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Tuesday , Mairh 2b. WIG.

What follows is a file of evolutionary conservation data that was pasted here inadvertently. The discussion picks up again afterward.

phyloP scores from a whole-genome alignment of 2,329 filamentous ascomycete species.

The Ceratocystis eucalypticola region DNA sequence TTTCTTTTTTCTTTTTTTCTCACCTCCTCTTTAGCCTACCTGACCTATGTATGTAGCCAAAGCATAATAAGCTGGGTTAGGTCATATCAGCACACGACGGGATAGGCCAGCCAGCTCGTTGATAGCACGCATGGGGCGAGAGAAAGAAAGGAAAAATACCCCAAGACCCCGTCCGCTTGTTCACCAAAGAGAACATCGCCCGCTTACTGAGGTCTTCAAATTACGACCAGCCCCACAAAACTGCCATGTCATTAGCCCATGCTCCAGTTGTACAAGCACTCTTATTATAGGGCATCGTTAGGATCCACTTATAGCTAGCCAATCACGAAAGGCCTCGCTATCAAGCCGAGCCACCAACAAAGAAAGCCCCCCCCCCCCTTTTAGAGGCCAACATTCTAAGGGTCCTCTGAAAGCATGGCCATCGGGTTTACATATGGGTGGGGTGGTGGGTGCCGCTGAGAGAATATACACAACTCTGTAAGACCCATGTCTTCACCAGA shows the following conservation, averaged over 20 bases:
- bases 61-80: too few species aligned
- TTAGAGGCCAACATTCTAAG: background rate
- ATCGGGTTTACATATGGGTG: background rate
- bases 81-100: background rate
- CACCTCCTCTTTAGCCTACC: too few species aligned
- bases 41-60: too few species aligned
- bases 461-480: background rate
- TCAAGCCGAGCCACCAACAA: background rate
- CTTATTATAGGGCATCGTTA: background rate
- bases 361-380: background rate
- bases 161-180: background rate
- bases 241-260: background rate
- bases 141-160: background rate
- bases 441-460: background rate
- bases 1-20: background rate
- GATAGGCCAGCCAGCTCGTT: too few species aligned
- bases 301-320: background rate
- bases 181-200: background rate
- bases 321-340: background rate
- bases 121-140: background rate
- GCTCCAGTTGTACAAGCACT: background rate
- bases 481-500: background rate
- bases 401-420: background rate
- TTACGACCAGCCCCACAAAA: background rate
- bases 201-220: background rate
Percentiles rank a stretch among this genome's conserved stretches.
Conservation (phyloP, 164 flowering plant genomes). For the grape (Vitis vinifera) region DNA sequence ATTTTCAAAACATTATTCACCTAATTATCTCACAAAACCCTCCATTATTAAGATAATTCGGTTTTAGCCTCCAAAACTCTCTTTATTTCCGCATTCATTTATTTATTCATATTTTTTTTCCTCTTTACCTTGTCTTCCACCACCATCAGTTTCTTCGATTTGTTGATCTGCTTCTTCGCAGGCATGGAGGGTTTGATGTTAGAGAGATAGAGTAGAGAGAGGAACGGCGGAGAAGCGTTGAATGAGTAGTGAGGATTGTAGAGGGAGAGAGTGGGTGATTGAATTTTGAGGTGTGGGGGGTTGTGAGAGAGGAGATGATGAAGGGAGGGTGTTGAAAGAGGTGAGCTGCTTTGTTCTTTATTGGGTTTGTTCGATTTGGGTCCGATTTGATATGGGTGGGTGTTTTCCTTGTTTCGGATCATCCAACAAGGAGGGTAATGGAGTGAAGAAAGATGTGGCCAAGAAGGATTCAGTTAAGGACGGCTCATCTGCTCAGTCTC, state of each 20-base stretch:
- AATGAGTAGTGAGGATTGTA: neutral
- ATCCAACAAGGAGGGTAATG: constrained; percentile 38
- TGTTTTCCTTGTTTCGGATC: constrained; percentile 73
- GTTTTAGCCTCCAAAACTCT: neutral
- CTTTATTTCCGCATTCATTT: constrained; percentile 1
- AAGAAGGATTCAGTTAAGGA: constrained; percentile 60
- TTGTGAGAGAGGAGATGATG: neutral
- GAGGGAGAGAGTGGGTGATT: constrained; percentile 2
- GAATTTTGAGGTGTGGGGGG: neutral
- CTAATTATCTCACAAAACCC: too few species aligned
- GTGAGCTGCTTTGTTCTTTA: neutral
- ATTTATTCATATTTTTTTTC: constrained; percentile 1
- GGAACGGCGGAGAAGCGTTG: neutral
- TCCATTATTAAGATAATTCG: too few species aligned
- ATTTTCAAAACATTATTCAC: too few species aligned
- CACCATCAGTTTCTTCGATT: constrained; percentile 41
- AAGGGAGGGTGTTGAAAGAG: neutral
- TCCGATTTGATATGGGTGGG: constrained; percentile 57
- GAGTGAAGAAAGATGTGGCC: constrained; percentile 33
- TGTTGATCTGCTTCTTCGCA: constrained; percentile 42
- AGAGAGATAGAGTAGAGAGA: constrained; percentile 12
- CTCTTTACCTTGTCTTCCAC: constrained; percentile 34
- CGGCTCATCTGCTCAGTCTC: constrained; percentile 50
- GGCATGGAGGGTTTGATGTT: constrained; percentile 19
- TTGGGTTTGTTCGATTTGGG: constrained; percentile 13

EL PASO HERALD EDITORIAL and MAGAZINE PAGE 7 OUR ARMY'S TRANSPORT PROBLEM IN MEXICO, AND CARRANZA'S DELAY (BY H. D. S.) IMPATIENCE ib a mild word to express the feeling with which Americans await Carranza's answer to our government's request that military supplies be allowed to move over the railroads south from 1 Paso to the field bases of the American expeditionary forces. The Herald wishes there were some way to impress upon Carrania the fact that his long delay is being i ontmed in this country as definitely unfriendly, even bv many of those who have been disposed to regard the Carranza government as anxious to cooperate in good laith to get rid of Villa. By his failure to meet the American request promptly and willingly, he is simply paving the way for more trouble for himself. Carranza and all those about him should not be allowed to forget that the United States permitted the passage of manv thousands of Carranza troops through United States territory 5000 at one time, and other l.-rge bodies at other times and that the movement from Eagle Pas and Presidio to Agua Pneta, a distance of over 800 miles through three states under the con stant protection of United States troops guarding the railroads, w.is the one thing that made possible the tinal defeat of Villa's organized rebellion and the estab lishment cf Carranza's control in the north. Carranza and those about him should not be allowed to forget that the United States hai been more than 'ibrial in passing supplies and munitions of all kinds through its territory and ports for the use and benefit of the Carranza government. The United States 'has demonstrated its friendliness and good will toward the Carranza government, manv times at tho imminent risk oi its own welfare, and of the safety of Americans in Mexico and on the border. The task set for the American forces pursuing Villa in the state of Chihuahua is hard enough at best. At the distance they are now operating, it would take a fleet of 1000 to 1500 heaVy trucks to keep'those forces adequately supplied by motorcar from the Columbus base Fortunately the forces have been able to pick up some needful things in the field, for which payment i being made in good American mosey; if this had not bean found practicable, the 150 trucks, more or less, new operating or contracted for, would hardly be able o make a beginning at an adequate supply service. If the railroads are not to be used by the Americans, three things will become necessary: First, the Americans will have to send into Mexico a very much larger force of troops than is how there, in order to keep open and protect the long lines of communication; Second, American engineers and workmen will have to be sent in to build and improve roads, erect bridges, and establish water stations and supply stations at convenient intervals; Third, a fleet of 1000 to 1500 autotrucks will have to be brought into service, and these will have to be iupptemented by a very large train of pack animals and wagons for service away from the main military highway. The alternative, and the far more practical course, is for the United States to take possession of the two railroads in the state of Chihuahua for military pur poses, and operate them with American locomotives and cars and American train crews under effective mili tary guard and patrol. If the Carranza government does not very quickly consent to the use of the rail roads as requested for the ordinary shipment of mili tary supplies with American rolling, stock on a strictly commercial basis, under American operating officers and protection, The Herald would advocate the latter course, of temporary use of the railroads as a strictly military measure, as the more practical of the two alternatives. The American forces are in Mexico for one sole purpose, to dispose finally of Villa and his bunch. As has been often explained, this service will benefit Mexico and Mexicans even more than it will benefit Americans. There is no reason why the Carranza government or the Mexican people should doubt the motives or question the acts of the Americans in this matter. The Americans have not trespassed in the slightest degree upon Mexico's sovereignty, civil rights, or local or national governmental prerogatives; nor have the Americans done the least injury to the country traversed, or harmed a single individual. The course of the Americans so far is unimpeachable. But the Carranza government must try to realize that the Americans are determined to carry out the object of this quest. Every responsible American hopes that the task will be completed without any unfortunate conflict or clash between the Americans and the dc facto government of Mexico. But that the Americans are ready to meet the issue whatever it be, cannot be questioned. It remains with the Carrancistas them selves whether the search after Villa shall remain a wholly peaceable and peaceful expedition. If the Car rancistas withhold much longer their consent to the use of the railroads by the Americans, their refusal can only be construed as unfriendly, and the Americans will have to proceed accordingly. Probably the delay is partly due to the long dis tance from Carranza's headquarters, and the ignorance at headquarters of the precise conditions in the noith. Why would it not be a good idea to send Gen. Obregon to Juarez to watch personally the progress of the American forces and their conduct? The Americans have no other aim or motive than those already offi cially declared at Washington by the president, the congress, and the secretary of state. Obregon could easily satisfy himself of this, and allay any suspicion there may be in any quarter. The American government desires the use of the railioads in the state of Chihuahua to transport military supplies, and desires a prompt and favorable answer. Anything less will indicate that the Carranza govern ment cannot be relied on for full cooperation in this joint pursuit after a band of assassins and robbers. The task of the Americans would Thus become harder, but the chase would not be abandoned on that account. , The duration of the stay of 'American forces in Mexico depends largely on the attitude o the Mexican de facto government and the Mexican people. The expedition proves that infantry can be moved long distances on its town feet in almost incredibly short time; but it doesn't prove that men ought to be put to such a test. Reasonable preparedness in the United States for national defence would demand ade quate motor and railroad transport for troops to depots near the scene of action. El Paso Serene and Busy Short Snatches From Everywhere. A score more airplanes ought to be sent to the advanced bate at once. One trouble is that the army has neither the airplanes nor the trained aviators. o Villa's "thousands,of friends" in his old home district seem to be about as loyal to him as any other friends when an ex-hero is down and out. o Wonder if Villa continues to wear hi3 major gen eral's uniform with all the gold lace. EI Paso is the serenest and most prosperous little city, and business goes right on despite all the dis turbing talk that is rife, especially away from the border where false reports are being circulated without the corrective of local knowledge and experience. The month of March in El Paso is again a record breaker. General business in all lines is flourishing. Bank conditions reflect the general activity. Whole sale and retail merchadising is not only normal but better than normal. Mining in the surrounding country is exceedingly active, and the prosperity of all the mining communities is reflected here, directly and indirectly, through more business for El Paso houses, more ' travel and traffic on the railroads, and more money in the banks. The livestock industry has had an exceptionally good season. Agriculture is at least at par, while manufacturing in most lines is benefiting , from the general prosperity of the southwest. In EI Paso new buildings of all kinds continue to be erected ia increasing numbers. Warehouse, modern garages, office blocks, store buildings, public buildings of enormous cost, and countless residences of most modern type, are under construction all the time. The building record for 1916 will probably break all El Paso records, even the $3,500,000 record of 1915. While El Paso is hearing echoes, in some degree, of the false reports being circulated broadcast about con ditions here, the local situation is not appreciably affected. The false reports doubtless cause some diver sion of travel that normally would pass through here, and some investments may be held up. But the nor mal course of business with our own neighbors, which is the basis of the city's prosperity, is not disturbed. Visitors invariably express surprise tcr-find El Paso so perfectly serene and self controled. Every visitor, if he be a man of normal intelligence, becomes a booster for El Paso. Villa seems as elusive as the Spanish fleet in 1898. Loose talk looks different in print. Most of the visiting correspondents are not news paper men but mere journalists. They are grossly abusing El Paso's hospitality and good nature. Those who rlo their best are too busy to find fault l-os Angeles Tubune If a man is the architect of his own fortune, some of us seem to have been badl in need of a "square' Baltimore Sun. There i nothing: that stands more squarely in the vvav of human progress than self-conceit with a little learning. Dallas News. Villa i said to be holding a mountain pas But it is probablj not the sort of a Ias that will get him aio where. Giand Rapids New. The meek may inherit the earth but the otner kind of Allows are likely to come along and take it away fiom them. Florida Times-rnio:i -Most times a man who at first ongratulates him self on having been let in on a good thin a little later finds himself taken in Ulte differentia Los Angeles Tribune. ' Being nominated the first time far geographical leasons. vi-e president Marshall ran prove that In diana occupies the same place on the map as in 1112 Toledo Blade. At last our old fnend. "the Mexican crisis ' li.n come to a head mid I nele Sams boys in khaki aie going to enjoy the exciting sport of a 'man hunt New Orleans Daily States. And here s the Clniemont Eagle (coins: and suggest ing: that both Bab V eek and Auto Week can thrive at the Fame time, hf.iuw they interest different sets of people Mam heMer 1'nion. Fnder the vvai department ruling all one has to do to be a Mexican war correspondent is to be a joui -nalist. a football plaver, a horseman, a millionane and a i lam Ne Yoik Press Probablv the I'mted States armv would get a bet ter lesponse to its appeal for volunteers if it ceiuM give recruits soinp auranee that Villa will not h caught before tliey can get to him St Louis Post Dlspate h In e.stablibluiie a censorship in accordance with the best traditions of kalserism and kultur the admini tration is preurrai ly actuated less bv fear of the ignorant Mexican than of the intelligent American Boston Transcript ' The trouble with the Panama canal we aie r liably informed, is that the Culebra "ut (now known as the (Jail lard rut) has not yet attained its "angic of repose.' Mexico seems to be suffering from the same ailment Tucson Star Columbus Discovered America, Not His Fault j ABE MARTIN First Planted Spamsk Flag, Tker Tke Indians I Tlii. discovery of America hy Chi is topher Columbus, deceased, was one of the most useful discoveries t r made by -invbody. although verv ittle was said about it at the time, t was a great event in the history of ibn world, and et the press of that liy thought so little of it that it was uried on an inside page. next to a free reader fo- a one-night coin cure. '"Vilumbns discoerr-d America in 1493 - (hereabout', but it was not his fault. n did not know America from a slab T side pork, ami he and his bra,ve crew c ere agreeably surprised on landing in be greeted by the high cheekbone f th merlcan Indian Columbus did not dream that In a few hundred years thst parsel titled country would ''nam inn 009 oo" people, enjoying the l'fncfits of a protective tariff and the op. n saloon snd buying automobiles nnd encvt lopedi tes on small monthly la m rits The firt tiling folumhus did on hi arrival was to plant the Spanish flag 'n proud eminence A little later found it n"-c ssary to plant quite i imlr or th original inhabitants, c . fucd to le reconciled to the sv HOWARD L. RANN. white hrothei The climate did not agiee with Columbus, who nas troubled with the cone-clutch type of asthma. Vsi-ai if a CMAOmrr jjgufi-. ' ?wi.KNeo ganc of Greeted by I he bieh cheekbone of the ImrrlcBn Inilinn. and he soon returned to Spam, where he died a slow, hesitating death caused by lack of breath. America was discovered seeia' times after Columbus got through, but it was always found in the same place, although greatly improved in general culture and table mannei Has til reader ever thought of where he would be now If Christopher Columbus 'hid not stumbled onto this country whib hunting a wav to get back home in one piece? There were times w hen Columbus despaired of discovering any thing but a watery grave, which i one of the dampest and most unpleis ant forms of discovery, but he persisted and gave to the world a great, free republic, respected at home and car tooned abroad. Columbus ha never lieen recognized by anything but a few dirky monuments, and there are thou sands of American college students who do not know what he died of. This teaches us that fame is a bubble, and a soft soap bubble at that We should all be glad that America was discovered when it was, other wise many of us would not be here to enjoy the blessings of liberty, equajlltv and 15 cent gasoline. Protected by th Adams Newspaper Service. L PASO is one of the best busi- , French exhibit, which was so very at- ness cities in the west," said i tractive at San Francisco, is almost m Aii,n Vvp. . ,..iin I.. . Lu entirety at the San Diego fair. The , ' , , " fcan Francisco fair is still beautiful, man of Denver. 'I travel all oer the for the time since its closing has been western country and nowhere is there I Principally devoted to boxing and re- a town that is enjoying greater pros- ""J '" ,' ne.f b,t t1"1 the dismant- perlty. Fp In the northwest business PJns of the buildings has just now be- , 0 I quiet, but in California conditions H;""-..-?1," Jf,ne "rt" building, with its ,, are better. The ei nee ted slnmn in I """ uunie ana iaK"n is lo oe business in San Francisco, following I J"p.1 a,'' fo.r .a" rmancnt art gal tne close of the exposition, has failed association and all its branchc 1 Kl Paso we. have been handicapped 1-v our lack; of the right kind of ci'iar-ter T ETTERS to THE HERALD (All communications must heat the sicnature of the writer, out the name ,11 be withheld if requested.) TUU COST 01' IIITI'LITIUC. itor i:i Pr-so Herald: F.efernng til your recent editoual in itgaid to the cost of concrete pavement on the upper valley road, and Mr. Pool's letter, we ask that jou investigate the ost of materials necessary for concrete constmctlrn In the lower valley, where bitullthic is now being laid and com l.nre it with what the same materials .11 cost on the concrete road up the allev Vou and judge Pool hae referred to he saving that could have been ef ' i-td by the countj had concrete been specified for the lower valley work. A i ii- comparison of thin cannot be made because of the fact that all materials for concrete work In the upper valley i!l rmi nothing, that is, the only ost w ill be the screening and hauling of the sand and gravel as it i .-ill se emed along the right of way free of harse Take the lower valley and all of this material must be shipped from Kl Paso, as there is not one vard of sand or gravel to be had anywhere. With sand and gravel free on the upper valley work, and with it costing S1.30 per cubic yard laid down'in Ysleta, and plus the freight charge on cement and adding the additional hauling, you can readily see that the coat of a concrete j road at that point would equal, if not exceed tne price ior Dttuiiimc. Judge Pool contends that there is no competition on bltulithic and that iiir royalty is too high. We file an agreement wun tse countj and the cttv In which we agree t6 license any contractor who may desire to bid on any or our work. This is not a royalty price, but an agreement to furnish the mixture at our plant ready to lay, we furnishing all materials, patented tools, etc. This is not a royalty, but a price for the mixture which is pur chased the same as any contractor would buy brick or wood block, or even cement We have had competition un der this agreement, the Southwestern Paving company underbid us and built several streets in the citi. Including East Overland. West San Antonio, Por firio Diaz and California streets. This disproves Mr. Pool's statement that there can be no competi'i jn on bltulithic. Another matter that j'idge Pool has overlooked, is the fact that the prop erty cwners are the ones that are pay ing for the streets that are being paed with bltulithic, and not the city They are petitioning for bltulithic. practical ly demanding bitullthic, the citi Is not forcing the pavement on them Let the concrete people try to promote some streets and thereby get an expreslott of the people who pay for the cost of the improvement. They are at llbertv to do this anywhere and at any time. Why don't they do It? Why do all additions, that are Im proving their property and in which the city has no interest whatever, use bitu litmc if they can get concrete so much cheaper? TakeKern Place, all of their streets. Richmond Terrace, all of their streets. Castle Heights, all of their streets and Cotton addition: why do all these people use bltulithic? Why pay 88 to 0 thous and dollars for bitullthic in Austin Ter race when part of the owners of this addition are owners of stock and direc tors In the cement plant? These peo ple could have chosen concrete. They were not obliged to use bitullthic. Why? There I only one reason, gentle men, .nd that is th-.t they do not want to experiment with their own money. ! . -H j Mils Tawney Apple's uncle is restin I easier t'day. Although he is rich an' I prominent th' doctor will not operate. I Ther hain't much peace where yoi hain't i j got th' price, j iProtectfd by ACsms Newsyatcer Service.! to materlaliz Business Is good in Denver and all of Colorado is In bet ter shape than it has been for somo time. El Paso has a wonderful future. and there Is no reason to believe that the present prosperous conditions will j not continue" "The valleys of Arizona are green with alfalfa and all crops are in good condition." said A. B. Warrener. "I have Just returned from a trip over a part of the state and found generally prosperous conditions. The weather, however, has been warmei than in El Paso. That is natural, of course, be cause of the higher altitude of this city." "The fair at San Diego is much mor Interesting than it was last ear, for the majority of the exhibit from tho San Francisco exposition have been moved to the San Diego fair," said Mr. Florence L. Ilines, who has just re turned from a visit to California. "Tha lery and the California building will remain and be used a a normal school. The column of pi ogres is to remain also. In writing of Kl lio as a , n here all of the wornn former! lne. on ranches where thc had to df' 'i I themselves, that eastern correspor dei Is decided off color. said C r TC.iv ties. "Kl Paso i certainly a metre . poiitan -cit and can be classed a a small San Franclnco. and he evident! v nced. a good pair of trlasse if he writes anj thing to the c ontrarr Fi c-oiumi-us. . Ji 0, ,oine place Iik that it ma be all right as the bou- -wife is taught how to shoot rattle snake and jack rabbits and sometime e en a coyote. Who er heard . ' shoot sticks. whater that is an' small bore repeating rifles carnil i hand bags" -"The Young VA omen c'hiistian asso ciation serves the community tbrougli Christian social ervic- and this can be done better through an institution of this kind than bv the individual churches working by themselves," said Mrs. H. T. Bowie Individual work by the churches as separate institu tions can not hope to cover the broad Held that is possible when all In one big concerted movement. ...AAi.-i . .. , . . . . .-:-- oD. i.oiuii tries co mrnisn educational tended the amateui 1. ague baseball " any suojecis ror wnicn there i am. s .it Rio Grande yaik " said Johi Is a demand and an employment bureau P Clark. "It did not ni ike anv dif for girls out of work The vacation feience how manv rumors wei- fi, it houses maintained bv all ne associa- t Ing around the t. the fans w. tions provide an inexpensive place for out at the park for a jood time .,, the enlplovod Kir! to oend h'r n.nm- ' tb,.. K-,,1 it. e 1 lnie over eert m vacation and theBil.le classes supplv bet ter amateur gam- - 11 of tin tr i i both friends and profitable stud for are well equipped with pitilung m those Interested in this All this is terial and are vrc evnlv mat bed work universally done bj the national 1 a pat games will "how -X Mriking demon-tr.irion of -I - loin iVoolness of Kl Pasoans was sren Sm The j dav afternoon when a large crowd . suit on note and foreclosure of lieu: filed. T. J. Clegg vs J L. Tullis. et al. tres pass to try title, filed. They know That bitullthic has stood the ' test and thev know what they are get- i tine to- their money. R.-.TII II1VTHICT rolUT. Ilallard Coldwell. Presiding:. : ; "? .. .. j -union Burcn vs. ivatnerme a. ivalK- i ni.Lon. ,uu. ...r. c.uiiur. wr jour n et al, suit on note Kind icmarKs about the success or our fiita pavements In El I'aso and we feel that I down deei in your own heart you are I of tbe opiiion that bltulithic at the i s.me rrice as concrete, is the best in vestment for all W. J. Hand. For Bltulithic Paving Co. and account; defendant pleaded guilty anil was fined ? and costs State vs James Het on speeding de fendant pleaded puiltv- and s fined ta and costs. State vs. Joe Stemard abusive lan guage: filed. J. M. Denver, Presiding- Ala. but onst m in ' sed Ma Then - ou A. I can i m oner thare vi"it our on she vo,, Think hoiv proud r h ill he of lupi I .ilw.iv. waned seme one i he proi 1 of in tin famblv ei jj Vint vou proud of rue ed r.i ji course i nm in one of i nil - i State vs. Miguel filed Hivaj, burglaiv in while I hav. THE COURTS 1ST DISTRICT CtllllT. I'. IU Price, Presiding. vl. r. Lincoln vs. Texas & Pacific suit for J 25,000 damages for personal injuries, on trial. I Coggin & Demere vs Texas & Pa cific, suit for damages to cattle ship ment, verdict for plaintiff, and defen dant filed motion for new trial. Lena Young et ux vs. Victor L. Ochoa, COU."TV COltlT. j Adrian Pool, Prrsldlng. I State vs. Domingo Montoya, theft i under $50: filed. state vs. Herman zsiocn. receiving and concealing stolen property; filed. State vs. Carmen Guerra, selling liquor on Sunday; filed. State vs. Manuel Lopez, theft; filed. State v.. Enrique Alvaro, theft; de fendant pleaded guilty and was sen tenced to 10 days and fined costs .ll'STICB COURTS. J. J. Murphy, Presiding. State vs. C. D. Xawman. speeding: defendant pleaded guilty and was fined $S and costs. State vs. Manuel Valdez, speeding; TEACHING FRIEND WIFE TO SHUFFLE THE CARDS BY BRIGGS "" f rjflu-T X - 1 Vov uevrER rT U (rvoTd I lUKB T6U ThS) HVJ AUL-UL - Rl5HT crn- fig I S 1 V Vri? I i fnu J UJAr? NQ-IW T00Re I (NEIGHBORS I tp YoU KtJOJ "? ,r LS SIMPLE lff-'T I XCU y V JOINS JOST TnB .V,T""JK T AU-- GO I BRMM3 r IHER! I, VsV L'S-rew-OM -gv SUPPED- tSS 36! I AV& ThbkJ , B sav "unithinc to brini, nm out of the I clouds Tou hRve such affeckshun i ' fondnes-s for voul-eif secl Ma. that n i I clean! reely need much cislde bootn ' o uonded jou ha.e stiong arms, s. I vf, ntu have been throwing bokji j vourseif for o mam v -rrs that n hc I deeveloped yure mu'el tremenrtt ; i I wish vou Ifcllddent be so, conEee-tf.. cleere st sed Ma I am not conseeteel What v.-i ; intstatk for conceit is irerelv a tluu I v chei understanding of ray powerfi i 1 .llul I nm.n11lnT r.. rum-, .1.,. ..! I' . OBBIESS teacher savs that when , 1 v ud be a aw f Til fool T I dident not c LittleBoMne'sPa Ills Idea vbout Matesmen tict a Check. nv WII.MA! h KIRK. he grows up he v ill prubly be ons in a while that T am a remark. ' ni - m ! H,a n trlAIP tntemon a -Ma tn T-, ' . " . ,', . lou 'hink beeknus v ue father n i- last nite. -1 am so glad ma-or of vure hoam town that all in. You doant need to set raited about pohtlekal branes is on vure side 01 ih-4 'anything his teecher sa s. sed Pa. My f?mblV d Pa I ions that die em ..v.. .1. . t , . ecck him for a second term, sed V teecher sed that wen I srew up I wud , ne refused a se ond term. ed Mi be a trane robber. Of course, sed Pa ' Both parties wnnted him for ino' o she was kind of piovoked wen she sed ' ,erI". hu he cuddent ne-rleck his i- ' s inn mien ills Ullllt so was glow lnu rapidlv. Ma ed impose he put a lot of capita! i u it while he was mavo- sed Pi Jest what do veu irsm' sed via Th it was oanl a Intel joak of in seil Pj Here is twenf- dollar. Pi s kind of quick I mad fortv HloUi- It, but she sed it, & now look at me. about as far from a train robber as a man cud be, Tes indeed, sed Ma, r.iks a lot of nerve to rob a train, bu t I doant vsee any reason why Bobbie Miuddent he a statesman. He is smart ennff naxr to 1 ,.ev. to. dm t a t.i .n, Bie ... . do" better than sum of the statesmen of tin is for mv deer litttl wife oaver in ashington. sed Ma ! 1 ou ire a darling, s.-, Ma, ami I I alwajs thot I chud have been a ' ji' ud be a grand mav.,i statesman, sed Pa i nave sum verv ! clear well defined idees about how this nashun shud be run. t ' '" ordinarj cost of , Tlant . Xo doubt about it. sed "Ma. it is too TI" ' ' I'aso HcrnM - -'" cent bad that vou can't spend part of your r' ' '" " " avenge of i out 1' time oaver in Washington. I guess M-adfis each issue the miss you dredfully I think it will oe offul nice if vei Foi quick icsult T Herald. U live to see the da.v Bobbie is a states- ' d" , Putting It Off PROCRASTINATION is the thief of time, remarked the ancient seer; it is the nursery of grief, the origin of sigh and tear. My impulse is to wait a while, before I do the useful chore; and that is why I have no pile, when others have their stacks of ore. When comes the bitter winter dawn, with blizzardi shrieking as they pass, my aunt remarks, "Go, mow the lawn, and plant all kindi of garden sass." I say, ;Td rather wait till spring before I do such jobs as those 111 sit before the fire and sing, and thaw the chilblains from my toes." And when the summer breezes blow, my aunt remarks, "Go, get' a spade, and from the walks remove the snow, instead of sitting in the shade." But I reply, "When winter comes I'll shovel snow to beat the band; I'm bTisy eating pears and plum , and there's no shovel close at hand." Thus all my labors I postpone; I always have some thinv excuse; while trthers chase the shining bone, I sit here sayinE. What s the use?" 'Protected by the Adams Newspaper Service 1 WALT MASO.N EL PASO HERALD DEDICATED TO TTIB SERVICE OF THE PEOPLE. THVT XO GOOD CAtSfe SHALL I,CK A CHAMPION, AND TOAT EVIL, SHALL NOT TnRIVE UNOPPOSED. II. D. Mater, editor and controlling oitner, has directed The Herald for IS yeani J. C. llnarth Is Manager and C. A. Martin U ?few Edlier. MEMBER .ASSOCIATED PRESS. MERICAX NEWSPAPER PUBLISIIEItS' ASSOCIVriOX, AND AUDIT BUREAU OF CIRCULATIONS. AN INDEPENDENT DAILY NEWSPAPER The El Paso Herald was establishe" in March, 18SI. The El Paso Herald Includes also, by absorption and jul session. The Daily News, The Telegraph. The Telegram. The Tribune The Graphic. The Sun, The Advertiser. The Independent. Tho Journal. The r publican. The Bulletin TT-TTJVtcs n-nnn.n .' .. . . .. to U suiv.KiTnjr uany tieraia, per rnontn. eoc: per ear. 1 wj ------------ ---- - .- .-...-.-. .. --- --.. ., j,c, j ear. ..wu .. ,-uin-Boav ana vv ecu-rcnd issue win oe maiiea Tor s; 00 tier var T1IIRTY-STXTH iKAK OF PI Bl li ' TJON Superior exclusive featore T-, epurt b Associated Press Leased Wne .md Pni.i.l n Aii'ona New M'extro. west Texi Mexico Tr . ,re complete ncn vPoiident covering El Paso Is Tke Promise City Of Tke West Arizona Valleys Are Greer Witk Alfalfa ,E! 'oi, r (- pn-l Vec i Second ("las Mitter Vn'i ed it the l'ostoffice 10 i Pago Texas as